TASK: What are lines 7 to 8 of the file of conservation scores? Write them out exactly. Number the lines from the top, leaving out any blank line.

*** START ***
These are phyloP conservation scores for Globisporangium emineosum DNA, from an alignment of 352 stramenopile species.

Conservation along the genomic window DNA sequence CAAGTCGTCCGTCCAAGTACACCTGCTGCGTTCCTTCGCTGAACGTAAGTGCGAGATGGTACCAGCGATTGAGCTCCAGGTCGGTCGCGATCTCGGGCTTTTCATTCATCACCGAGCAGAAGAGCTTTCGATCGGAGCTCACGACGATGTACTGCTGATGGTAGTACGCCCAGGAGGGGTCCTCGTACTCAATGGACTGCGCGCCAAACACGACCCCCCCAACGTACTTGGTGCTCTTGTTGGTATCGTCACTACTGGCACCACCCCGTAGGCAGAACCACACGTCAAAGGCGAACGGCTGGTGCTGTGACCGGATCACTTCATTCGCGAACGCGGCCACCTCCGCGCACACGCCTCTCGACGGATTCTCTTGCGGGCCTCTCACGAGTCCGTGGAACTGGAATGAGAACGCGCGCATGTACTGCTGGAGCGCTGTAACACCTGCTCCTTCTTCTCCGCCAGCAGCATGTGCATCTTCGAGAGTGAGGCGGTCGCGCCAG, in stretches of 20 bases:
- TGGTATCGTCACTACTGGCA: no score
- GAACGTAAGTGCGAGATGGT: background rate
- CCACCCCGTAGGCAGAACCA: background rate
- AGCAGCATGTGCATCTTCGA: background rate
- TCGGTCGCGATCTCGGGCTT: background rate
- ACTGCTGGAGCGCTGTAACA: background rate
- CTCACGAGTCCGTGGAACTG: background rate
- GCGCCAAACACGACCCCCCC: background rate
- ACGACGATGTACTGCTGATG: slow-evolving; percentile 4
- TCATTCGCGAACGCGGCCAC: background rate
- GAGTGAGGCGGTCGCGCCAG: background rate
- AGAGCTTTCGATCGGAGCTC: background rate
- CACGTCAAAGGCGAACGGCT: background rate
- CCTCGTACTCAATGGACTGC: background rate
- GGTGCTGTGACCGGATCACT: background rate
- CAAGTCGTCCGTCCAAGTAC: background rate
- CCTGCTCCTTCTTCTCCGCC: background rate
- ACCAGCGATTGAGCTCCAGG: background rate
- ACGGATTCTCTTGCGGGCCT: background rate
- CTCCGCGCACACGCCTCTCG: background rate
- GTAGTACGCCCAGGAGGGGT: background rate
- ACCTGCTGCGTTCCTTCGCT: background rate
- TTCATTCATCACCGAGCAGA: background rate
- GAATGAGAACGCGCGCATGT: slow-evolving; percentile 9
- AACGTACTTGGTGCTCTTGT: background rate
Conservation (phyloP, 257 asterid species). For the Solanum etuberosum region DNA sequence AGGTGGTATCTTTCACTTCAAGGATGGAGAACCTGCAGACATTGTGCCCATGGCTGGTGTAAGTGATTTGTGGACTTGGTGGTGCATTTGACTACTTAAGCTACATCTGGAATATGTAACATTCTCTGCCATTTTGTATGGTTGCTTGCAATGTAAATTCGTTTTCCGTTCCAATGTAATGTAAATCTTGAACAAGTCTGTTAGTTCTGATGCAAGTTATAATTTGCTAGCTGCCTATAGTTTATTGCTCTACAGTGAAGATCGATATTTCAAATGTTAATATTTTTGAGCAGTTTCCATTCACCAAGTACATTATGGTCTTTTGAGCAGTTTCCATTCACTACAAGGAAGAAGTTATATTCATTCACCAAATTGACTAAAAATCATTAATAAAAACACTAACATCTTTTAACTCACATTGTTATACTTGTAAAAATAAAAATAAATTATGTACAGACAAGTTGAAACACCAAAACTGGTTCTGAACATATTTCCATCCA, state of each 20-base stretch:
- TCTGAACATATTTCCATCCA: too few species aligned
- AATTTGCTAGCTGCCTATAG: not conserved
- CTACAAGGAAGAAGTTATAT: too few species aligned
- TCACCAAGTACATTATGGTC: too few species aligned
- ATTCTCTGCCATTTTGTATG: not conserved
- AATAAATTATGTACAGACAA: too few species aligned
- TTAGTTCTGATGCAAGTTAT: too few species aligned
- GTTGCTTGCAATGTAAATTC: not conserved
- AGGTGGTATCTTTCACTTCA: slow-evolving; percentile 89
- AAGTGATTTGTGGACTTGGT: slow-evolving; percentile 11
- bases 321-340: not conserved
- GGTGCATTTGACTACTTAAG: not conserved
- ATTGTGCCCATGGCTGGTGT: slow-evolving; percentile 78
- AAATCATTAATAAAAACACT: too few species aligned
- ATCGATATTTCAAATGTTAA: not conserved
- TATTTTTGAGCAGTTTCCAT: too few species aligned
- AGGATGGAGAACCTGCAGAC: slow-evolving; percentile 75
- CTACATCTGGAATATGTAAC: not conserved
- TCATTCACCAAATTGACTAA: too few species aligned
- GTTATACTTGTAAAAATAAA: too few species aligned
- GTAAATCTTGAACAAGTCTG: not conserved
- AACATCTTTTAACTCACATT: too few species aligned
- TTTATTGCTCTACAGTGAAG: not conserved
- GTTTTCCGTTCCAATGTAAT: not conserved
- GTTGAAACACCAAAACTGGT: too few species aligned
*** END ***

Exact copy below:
- TCGGTCGCGATCTCGGGCTT: background rate
- ACTGCTGGAGCGCTGTAACA: background rate